Greenhouse gases Observing SATellite "IBUKI"(GOSAT)

In Operation

Project Topics


December 6, 2012 Updated

Public release of carbon dioxide flux estimates based on observation data by IBUKI

The data of global CO2 fluxes on a monthly and regional basis for the one-year period between June 2009 and May 2010 has been publicly distributed for the first time in the world. These flux values were estimated by combining ground-based CO2 monitoring data and CO2 concentration data acquired through the improved observation method of the Greenhouse gases Observing SATellite "IBUKI." (GOSAT). The calculation method has been improved for the concentration of greenhouse gases. The usefulness of the concentration data acquired by the satellite was quantitatively verified.
In order to obtain better CO2 flux estimates, we will continue to refine the data processing algorithms for the retrieval of CO2 concentrations from GOSAT data and the estimation of CO2 fluxes.

Overview


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"IBUKI": Global efforts to protect the environment.

Global warming has become a very serious issue for human beings. Scientists have suggested that, at the rate the Earth’s temperature is rising, an extreme form of global climate change could occur in a few centuries.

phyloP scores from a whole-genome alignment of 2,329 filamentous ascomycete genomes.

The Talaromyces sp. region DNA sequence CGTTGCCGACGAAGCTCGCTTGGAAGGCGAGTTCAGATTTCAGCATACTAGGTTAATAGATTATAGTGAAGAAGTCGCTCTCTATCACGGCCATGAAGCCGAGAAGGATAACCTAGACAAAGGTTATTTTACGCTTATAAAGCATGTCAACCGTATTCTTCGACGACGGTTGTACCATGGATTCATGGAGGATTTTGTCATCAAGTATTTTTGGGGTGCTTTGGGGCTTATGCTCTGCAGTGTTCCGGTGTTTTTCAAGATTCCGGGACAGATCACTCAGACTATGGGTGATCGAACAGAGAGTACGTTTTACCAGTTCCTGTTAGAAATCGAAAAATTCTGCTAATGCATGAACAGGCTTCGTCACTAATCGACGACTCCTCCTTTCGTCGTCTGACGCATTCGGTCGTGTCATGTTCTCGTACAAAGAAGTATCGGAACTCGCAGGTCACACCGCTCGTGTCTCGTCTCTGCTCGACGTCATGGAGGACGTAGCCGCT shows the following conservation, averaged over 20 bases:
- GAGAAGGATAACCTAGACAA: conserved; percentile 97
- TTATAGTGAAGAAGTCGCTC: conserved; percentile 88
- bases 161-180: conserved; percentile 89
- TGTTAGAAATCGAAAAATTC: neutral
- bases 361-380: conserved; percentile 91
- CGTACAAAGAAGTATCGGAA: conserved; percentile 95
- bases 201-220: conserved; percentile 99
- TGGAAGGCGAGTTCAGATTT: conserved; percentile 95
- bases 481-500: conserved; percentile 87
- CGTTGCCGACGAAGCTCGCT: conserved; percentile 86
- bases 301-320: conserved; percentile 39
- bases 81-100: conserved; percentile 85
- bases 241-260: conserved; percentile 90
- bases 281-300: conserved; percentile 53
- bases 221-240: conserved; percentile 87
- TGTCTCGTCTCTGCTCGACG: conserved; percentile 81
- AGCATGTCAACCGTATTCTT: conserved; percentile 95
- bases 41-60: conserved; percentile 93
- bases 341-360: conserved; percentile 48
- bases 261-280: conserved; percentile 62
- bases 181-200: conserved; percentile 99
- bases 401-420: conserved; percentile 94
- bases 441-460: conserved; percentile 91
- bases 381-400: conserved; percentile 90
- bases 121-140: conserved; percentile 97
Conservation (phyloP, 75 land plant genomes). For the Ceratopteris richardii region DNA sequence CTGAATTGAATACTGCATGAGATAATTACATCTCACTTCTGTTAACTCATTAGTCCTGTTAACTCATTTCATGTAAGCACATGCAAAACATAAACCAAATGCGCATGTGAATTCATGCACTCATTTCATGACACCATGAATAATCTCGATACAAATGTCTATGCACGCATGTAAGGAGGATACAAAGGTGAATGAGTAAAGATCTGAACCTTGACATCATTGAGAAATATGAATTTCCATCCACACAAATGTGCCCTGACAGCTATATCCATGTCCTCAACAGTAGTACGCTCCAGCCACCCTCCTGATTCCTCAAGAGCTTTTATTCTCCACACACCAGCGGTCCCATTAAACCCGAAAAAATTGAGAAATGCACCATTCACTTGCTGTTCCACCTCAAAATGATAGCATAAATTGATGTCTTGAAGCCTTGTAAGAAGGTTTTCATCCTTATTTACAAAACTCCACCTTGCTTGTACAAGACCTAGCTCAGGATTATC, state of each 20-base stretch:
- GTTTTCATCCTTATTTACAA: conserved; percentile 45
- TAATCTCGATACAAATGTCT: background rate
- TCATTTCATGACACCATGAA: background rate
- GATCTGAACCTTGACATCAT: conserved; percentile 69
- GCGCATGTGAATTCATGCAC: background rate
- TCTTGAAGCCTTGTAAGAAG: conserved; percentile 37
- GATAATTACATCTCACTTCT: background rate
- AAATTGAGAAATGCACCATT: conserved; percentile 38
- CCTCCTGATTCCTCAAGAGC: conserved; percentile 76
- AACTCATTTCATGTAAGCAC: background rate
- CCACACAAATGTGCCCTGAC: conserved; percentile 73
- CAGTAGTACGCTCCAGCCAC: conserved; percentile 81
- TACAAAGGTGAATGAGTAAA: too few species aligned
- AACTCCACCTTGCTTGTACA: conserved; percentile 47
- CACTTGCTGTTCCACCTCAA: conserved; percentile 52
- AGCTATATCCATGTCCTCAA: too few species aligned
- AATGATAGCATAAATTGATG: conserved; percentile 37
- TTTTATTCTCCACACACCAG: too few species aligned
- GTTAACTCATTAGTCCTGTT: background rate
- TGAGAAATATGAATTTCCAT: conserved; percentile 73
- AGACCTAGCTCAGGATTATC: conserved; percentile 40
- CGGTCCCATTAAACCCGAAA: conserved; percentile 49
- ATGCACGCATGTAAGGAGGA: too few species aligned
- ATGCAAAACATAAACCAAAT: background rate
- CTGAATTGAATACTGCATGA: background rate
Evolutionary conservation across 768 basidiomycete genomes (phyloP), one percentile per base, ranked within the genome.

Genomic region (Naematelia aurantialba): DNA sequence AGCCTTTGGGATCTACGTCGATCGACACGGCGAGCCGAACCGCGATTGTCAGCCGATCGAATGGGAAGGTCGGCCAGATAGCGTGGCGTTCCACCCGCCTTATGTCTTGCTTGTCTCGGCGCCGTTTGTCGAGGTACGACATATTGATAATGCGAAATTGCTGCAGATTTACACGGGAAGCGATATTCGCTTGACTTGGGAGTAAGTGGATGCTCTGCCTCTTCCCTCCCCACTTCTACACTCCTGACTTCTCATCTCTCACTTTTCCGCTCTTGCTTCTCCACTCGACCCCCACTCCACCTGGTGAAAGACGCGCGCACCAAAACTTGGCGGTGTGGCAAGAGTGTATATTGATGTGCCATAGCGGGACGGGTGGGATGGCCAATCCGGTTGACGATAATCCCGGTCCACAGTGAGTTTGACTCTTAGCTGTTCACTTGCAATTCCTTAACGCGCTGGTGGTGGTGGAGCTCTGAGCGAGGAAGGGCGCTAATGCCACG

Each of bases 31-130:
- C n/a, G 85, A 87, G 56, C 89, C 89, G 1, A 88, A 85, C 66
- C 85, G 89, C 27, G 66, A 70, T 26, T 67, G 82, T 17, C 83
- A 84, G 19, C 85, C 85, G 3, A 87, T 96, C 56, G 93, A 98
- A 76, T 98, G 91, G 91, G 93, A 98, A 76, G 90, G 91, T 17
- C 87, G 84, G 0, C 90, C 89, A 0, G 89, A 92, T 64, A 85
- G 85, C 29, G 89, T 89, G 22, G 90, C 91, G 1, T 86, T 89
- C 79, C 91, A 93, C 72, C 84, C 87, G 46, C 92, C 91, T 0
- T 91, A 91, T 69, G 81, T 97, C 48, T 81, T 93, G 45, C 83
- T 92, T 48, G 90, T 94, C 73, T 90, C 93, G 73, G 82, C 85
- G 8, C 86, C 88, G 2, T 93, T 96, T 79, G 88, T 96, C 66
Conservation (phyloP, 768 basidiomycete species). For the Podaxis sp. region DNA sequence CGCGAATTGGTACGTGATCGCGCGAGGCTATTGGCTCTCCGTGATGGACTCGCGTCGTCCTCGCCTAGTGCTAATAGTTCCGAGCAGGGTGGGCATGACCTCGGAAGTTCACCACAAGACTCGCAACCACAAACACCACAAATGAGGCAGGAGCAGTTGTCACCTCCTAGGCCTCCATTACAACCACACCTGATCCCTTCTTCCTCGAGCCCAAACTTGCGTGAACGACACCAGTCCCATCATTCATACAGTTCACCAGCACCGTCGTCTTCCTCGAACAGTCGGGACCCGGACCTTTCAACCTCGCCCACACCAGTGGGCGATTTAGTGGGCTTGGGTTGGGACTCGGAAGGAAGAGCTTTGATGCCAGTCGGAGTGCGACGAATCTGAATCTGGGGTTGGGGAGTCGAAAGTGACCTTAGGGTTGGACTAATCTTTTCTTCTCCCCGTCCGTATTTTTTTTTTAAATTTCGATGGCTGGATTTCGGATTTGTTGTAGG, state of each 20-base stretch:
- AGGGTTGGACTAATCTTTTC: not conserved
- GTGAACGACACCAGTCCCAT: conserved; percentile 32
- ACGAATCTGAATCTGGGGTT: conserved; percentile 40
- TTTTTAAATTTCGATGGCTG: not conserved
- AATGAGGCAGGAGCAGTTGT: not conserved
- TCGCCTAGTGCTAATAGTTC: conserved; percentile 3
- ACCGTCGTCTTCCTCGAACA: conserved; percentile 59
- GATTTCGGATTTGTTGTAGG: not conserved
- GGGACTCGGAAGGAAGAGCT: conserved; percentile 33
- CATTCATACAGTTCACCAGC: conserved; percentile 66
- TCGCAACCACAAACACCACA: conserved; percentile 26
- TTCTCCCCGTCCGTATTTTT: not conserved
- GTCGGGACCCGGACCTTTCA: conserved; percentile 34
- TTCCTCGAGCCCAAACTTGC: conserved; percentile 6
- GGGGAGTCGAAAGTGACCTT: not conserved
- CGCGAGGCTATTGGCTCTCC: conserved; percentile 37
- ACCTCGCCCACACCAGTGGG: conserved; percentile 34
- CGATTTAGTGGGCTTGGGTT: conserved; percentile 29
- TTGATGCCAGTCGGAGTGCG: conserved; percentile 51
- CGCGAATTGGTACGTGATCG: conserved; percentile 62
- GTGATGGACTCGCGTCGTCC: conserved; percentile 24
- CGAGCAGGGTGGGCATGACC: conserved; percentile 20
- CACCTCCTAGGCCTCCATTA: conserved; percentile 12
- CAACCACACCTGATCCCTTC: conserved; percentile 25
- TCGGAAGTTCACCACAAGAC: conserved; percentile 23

In 1997, the Kyoto Protocol was adopted at the Third Session of the Conference of the Parties to the United Nations Framework Convention on Climate Change (COP3), making it mandatory for developed nations to reduce carbon dioxide emissions by six to eight per cent of their total emissions in 1990, and to meet this goal sometime between 2008 and 2012.
Furthermore, the Global Climate Observation System (GCOS) has been proposed by the World Meteorological Organization (WMO) and the United Nations Environment Program (UNEP) in order to strengthen observations of land, ocean, and space conducted by each country.


Monitoring the distribution of the density of carbon dioxide, a Greenhouse gas.

So far, the number of ground-based carbon dioxide observation points has been limited, and they have been distributed unequally throughout the world. "IBUKI" will enable the precise monitoring of the density of carbon dioxide by combining global observation data sent from space with data obtained on land, and with simulation models.
In addition, observation of methane, another Greenhouse gas, has been considered.


Major Characteristics

International Designation Code 2009-002A
Launch Date 12:54, January 23, 2009 (JST)
Launch Vehicle H-IIA Launch Vehicle No.15
Location Tanegashima Space Center
Shape

2 box shape with wing-type solar array paddles
3 7 m x 1.8 m X 2.0 m (Depth)
(Length between the tips of the paddles: 13.7 m)

Weight Approx. 1,750kg
Orbiter Sun-Synchronous Sub-Recurrent
Altitude Approx. 667km
Inclination Approx. 98 degrees
Period Approx. 98 minutes